[Standards] XMPP Certificate checking algorithm

Peter Saint-Andre stpeter at stpeter.im
Thu Feb 21 17:49:16 UTC 2008

Peter Saint-Andre wrote:
> Shumon Huque wrote:
>> On Sun, Feb 17, 2008 at 06:59:53PM -0800, Justin Karneges wrote:
>>> On Sunday 17 February 2008 5:22 pm, Shumon Huque wrote:
>>> An easier solution is for me to ask my CA to create a certificate for 
>>> mydomain.com that contains an XMPP field of "mydomain.com" and doesn't use 
>>> the other domain identification fields.  Then I give this certificate (and 
>>> private key) to Google.  Admittedly we don't really have the infrastructure 
>>> for this either, but we are close.  I think the StartCom CA can populate the 
>>> XMPP field if you ask for it.  
> The XMPP ICA (with StartCom as the root) does populate this field,
> whether you request it or not.
>>> All it needs to do is leave out the other 
>>> fields and we are there.
> Why?
>> Yeah, I agree. RFC 4985 is new, and it will certainly take time to 
>> figure out if protocols, people, software implementors, and CAs will
>> actually use it in practice. But I'd be nice to keep the door open for
>> protocols to use things like this.

I've had a chance to read RFC 4985 (sometimes travel is a good thing!).
Here is my understanding...

According to this spec, a certificate presented by an XMPP service would
include an SRVName, i.e. an object identifier (OID) of id-on-dnsSRV,
where the SRVName takes the following form:


So what does this mean in practice?

First let's take Shumon's example of upenn.edu, which resolves via SRV
to jabber.upenn.edu. In this case, the certificate would include an
SRVName of _xmpp.jabber.upenn.edu, which would help the connecting
client (or server) to know that jabber.upenn.edu is the authorized
domain for connecting to the canonical XMPP service at upenn.edu (e.g.,
thus knowing that the DNS SRV lookup did not return poisoned results).

Now let's take another popular example: Google Talk. As I understand it,
if you connect to gmail.com or googlemail.com or any one of the many
Google Apps services, you would be presented with a certificate that
contains an SRVName of _xmpp.talk.google.com; thus you would know that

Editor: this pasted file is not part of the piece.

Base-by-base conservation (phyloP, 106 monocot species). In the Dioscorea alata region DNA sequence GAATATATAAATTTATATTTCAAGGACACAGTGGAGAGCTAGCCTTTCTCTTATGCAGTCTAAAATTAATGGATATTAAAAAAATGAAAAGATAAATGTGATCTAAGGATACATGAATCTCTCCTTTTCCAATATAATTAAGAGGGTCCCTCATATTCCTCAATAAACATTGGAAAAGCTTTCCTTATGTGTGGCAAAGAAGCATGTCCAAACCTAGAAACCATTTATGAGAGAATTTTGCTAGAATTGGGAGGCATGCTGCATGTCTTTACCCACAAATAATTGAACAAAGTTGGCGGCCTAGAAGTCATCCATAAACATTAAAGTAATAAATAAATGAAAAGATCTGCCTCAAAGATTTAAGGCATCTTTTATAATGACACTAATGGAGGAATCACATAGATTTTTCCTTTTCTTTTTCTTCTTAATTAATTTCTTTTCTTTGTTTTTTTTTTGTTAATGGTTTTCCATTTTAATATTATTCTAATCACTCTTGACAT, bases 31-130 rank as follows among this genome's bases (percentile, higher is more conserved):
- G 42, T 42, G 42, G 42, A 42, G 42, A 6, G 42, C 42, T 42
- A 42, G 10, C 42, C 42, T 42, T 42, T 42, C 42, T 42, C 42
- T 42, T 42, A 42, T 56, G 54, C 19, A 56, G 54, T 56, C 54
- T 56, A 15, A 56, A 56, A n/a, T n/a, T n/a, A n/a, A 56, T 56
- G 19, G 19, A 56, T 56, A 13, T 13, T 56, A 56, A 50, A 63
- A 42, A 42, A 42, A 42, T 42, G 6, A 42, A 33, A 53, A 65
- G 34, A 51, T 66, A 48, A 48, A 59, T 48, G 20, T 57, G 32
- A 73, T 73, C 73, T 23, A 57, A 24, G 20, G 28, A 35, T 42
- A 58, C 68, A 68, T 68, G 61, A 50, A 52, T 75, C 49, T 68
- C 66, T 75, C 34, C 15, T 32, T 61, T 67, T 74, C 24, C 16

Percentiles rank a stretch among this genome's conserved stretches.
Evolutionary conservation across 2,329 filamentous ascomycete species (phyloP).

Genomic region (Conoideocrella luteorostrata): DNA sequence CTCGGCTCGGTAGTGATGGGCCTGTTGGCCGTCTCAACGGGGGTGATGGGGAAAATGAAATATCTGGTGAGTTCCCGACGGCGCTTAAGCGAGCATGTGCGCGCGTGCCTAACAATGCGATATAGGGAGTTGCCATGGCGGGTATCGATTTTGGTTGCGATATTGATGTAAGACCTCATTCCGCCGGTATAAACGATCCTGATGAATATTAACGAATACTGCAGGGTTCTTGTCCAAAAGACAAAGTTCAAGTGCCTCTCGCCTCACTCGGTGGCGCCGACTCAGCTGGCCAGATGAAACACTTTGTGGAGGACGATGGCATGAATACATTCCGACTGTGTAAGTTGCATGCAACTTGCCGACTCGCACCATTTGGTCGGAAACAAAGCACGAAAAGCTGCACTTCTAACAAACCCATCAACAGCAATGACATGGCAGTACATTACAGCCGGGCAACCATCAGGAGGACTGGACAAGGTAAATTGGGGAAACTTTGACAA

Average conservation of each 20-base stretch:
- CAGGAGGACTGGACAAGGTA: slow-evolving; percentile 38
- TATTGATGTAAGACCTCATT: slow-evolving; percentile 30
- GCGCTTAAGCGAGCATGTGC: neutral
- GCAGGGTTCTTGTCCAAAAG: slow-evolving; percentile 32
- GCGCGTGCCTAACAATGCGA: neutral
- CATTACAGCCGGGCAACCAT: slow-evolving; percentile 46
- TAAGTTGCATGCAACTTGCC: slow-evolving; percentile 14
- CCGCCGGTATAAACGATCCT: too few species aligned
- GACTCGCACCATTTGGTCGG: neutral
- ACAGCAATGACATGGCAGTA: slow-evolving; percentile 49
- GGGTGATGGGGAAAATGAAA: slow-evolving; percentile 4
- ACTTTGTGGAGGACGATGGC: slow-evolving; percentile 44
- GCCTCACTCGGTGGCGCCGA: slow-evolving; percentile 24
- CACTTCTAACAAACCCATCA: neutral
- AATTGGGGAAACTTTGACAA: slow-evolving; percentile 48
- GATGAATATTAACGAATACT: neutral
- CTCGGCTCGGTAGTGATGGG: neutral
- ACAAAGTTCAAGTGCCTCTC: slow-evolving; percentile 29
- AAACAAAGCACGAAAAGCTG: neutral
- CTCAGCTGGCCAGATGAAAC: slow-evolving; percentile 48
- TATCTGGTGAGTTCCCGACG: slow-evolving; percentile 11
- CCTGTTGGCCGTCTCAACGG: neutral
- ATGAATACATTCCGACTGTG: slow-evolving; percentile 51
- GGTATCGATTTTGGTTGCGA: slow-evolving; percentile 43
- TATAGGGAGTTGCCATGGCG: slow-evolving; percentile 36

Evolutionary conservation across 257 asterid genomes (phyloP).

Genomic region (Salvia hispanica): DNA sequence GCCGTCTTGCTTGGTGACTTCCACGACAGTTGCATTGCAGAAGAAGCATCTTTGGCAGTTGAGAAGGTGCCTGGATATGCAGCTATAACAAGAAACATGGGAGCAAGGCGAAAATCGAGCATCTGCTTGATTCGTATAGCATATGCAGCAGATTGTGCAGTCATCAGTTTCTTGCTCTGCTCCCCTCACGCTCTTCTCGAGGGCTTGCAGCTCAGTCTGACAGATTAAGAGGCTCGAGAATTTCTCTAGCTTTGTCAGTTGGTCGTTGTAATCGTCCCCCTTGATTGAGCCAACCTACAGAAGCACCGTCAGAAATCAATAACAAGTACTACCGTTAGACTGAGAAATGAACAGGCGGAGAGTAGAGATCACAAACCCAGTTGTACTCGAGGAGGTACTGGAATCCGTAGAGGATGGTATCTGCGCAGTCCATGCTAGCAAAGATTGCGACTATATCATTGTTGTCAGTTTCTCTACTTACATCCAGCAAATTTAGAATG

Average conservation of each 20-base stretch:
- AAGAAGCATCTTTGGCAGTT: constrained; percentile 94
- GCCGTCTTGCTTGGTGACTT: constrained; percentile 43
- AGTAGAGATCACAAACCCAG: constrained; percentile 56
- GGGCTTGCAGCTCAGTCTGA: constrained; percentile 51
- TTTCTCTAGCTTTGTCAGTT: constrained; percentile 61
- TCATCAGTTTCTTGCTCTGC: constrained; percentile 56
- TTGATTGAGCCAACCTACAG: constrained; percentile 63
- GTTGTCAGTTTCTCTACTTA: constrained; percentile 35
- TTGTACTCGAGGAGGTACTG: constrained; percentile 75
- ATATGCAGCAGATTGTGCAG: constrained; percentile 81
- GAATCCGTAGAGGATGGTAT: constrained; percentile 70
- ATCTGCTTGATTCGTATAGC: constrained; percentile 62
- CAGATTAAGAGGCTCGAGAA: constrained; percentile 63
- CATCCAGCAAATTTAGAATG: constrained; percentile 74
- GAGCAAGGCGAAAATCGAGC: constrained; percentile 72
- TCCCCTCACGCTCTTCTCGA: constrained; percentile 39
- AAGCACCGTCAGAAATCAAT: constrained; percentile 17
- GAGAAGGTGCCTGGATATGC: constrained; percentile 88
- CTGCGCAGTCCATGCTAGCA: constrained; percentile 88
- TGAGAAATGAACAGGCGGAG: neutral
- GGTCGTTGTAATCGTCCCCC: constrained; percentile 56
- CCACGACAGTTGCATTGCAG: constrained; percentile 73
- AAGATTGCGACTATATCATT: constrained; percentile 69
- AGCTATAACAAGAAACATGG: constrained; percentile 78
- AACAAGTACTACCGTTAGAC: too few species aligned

this "redirection" is acceptable.

>> If the XmppAddr otherName field is populated, I think we'd definitely
>> want language in the spec that says the subject CN and other fields
>> must be left blank (which I don't see in the current RFC). Otherwise 
>> you may not be able to enforce the constraint on the certificate's
>> use.
> rfc3920bis says that if id-on-xmppAddr is included, you must use that as
> the identity:
> http://www.xmpp.org/internet-drafts/draft-saintandre-rfc3920bis-05.html#security-validation
> How should the certificate be validated if it does not include a CN or
> dnsName and the validating application does not understand xmppAddr? And
> will a responsible CA even issue certificates without a CN? I know that
> the XMPP ICA / StartCom won't do that.

If we go down this path, then:

1. I think that we probably want to deprecate use of the id-on-xmppAddr
OID in server certificates, since the SRVName meets our needs (this
would not apply to clients).

2. I think that we probably want to deprecate use of the dnsName form in
server certificates.

3. I don't think we can tell CAs not to include a Common Name, since
many CAs probably have a policy that a certificate needs to include a CN
(as mentioned, I know this is true of StartCom, which is the root CA for
the XMPP ICA). However, I think we can specify that the relying party
(connecting client or server) must not treat the CN as a domain name for
purposes of certificate validation (even if it says something like
"jabber.org" or "upenn.edu"). In other words, the Common Name should be
a human-friendly name like "The Jabber.org Project" or "The University
of Pennsylvania", which is not used for certificate validation.

Open issue: should wee allow a certificate to contain multiple instances
of the SRVName? This seems advisable, since the result of an SRV lookup
can include multiple domain names. In this case, we need to specify the
matching rules (e.g., if any one domain matches then the relying party
should consider the certificate to be valid).

Or so it seems to me.


Peter Saint-Andre

-------------- next part --------------
A non-text attachment was scrubbed...
Name: smime.p7s
Type: application/x-pkcs7-signature
Size: 7338 bytes
Desc: S/MIME Cryptographic Signature
URL: <http://mail.jabber.org/pipermail/standards/attachments/20080221/9f48d824/attachment.bin>

More information about the Standards mailing list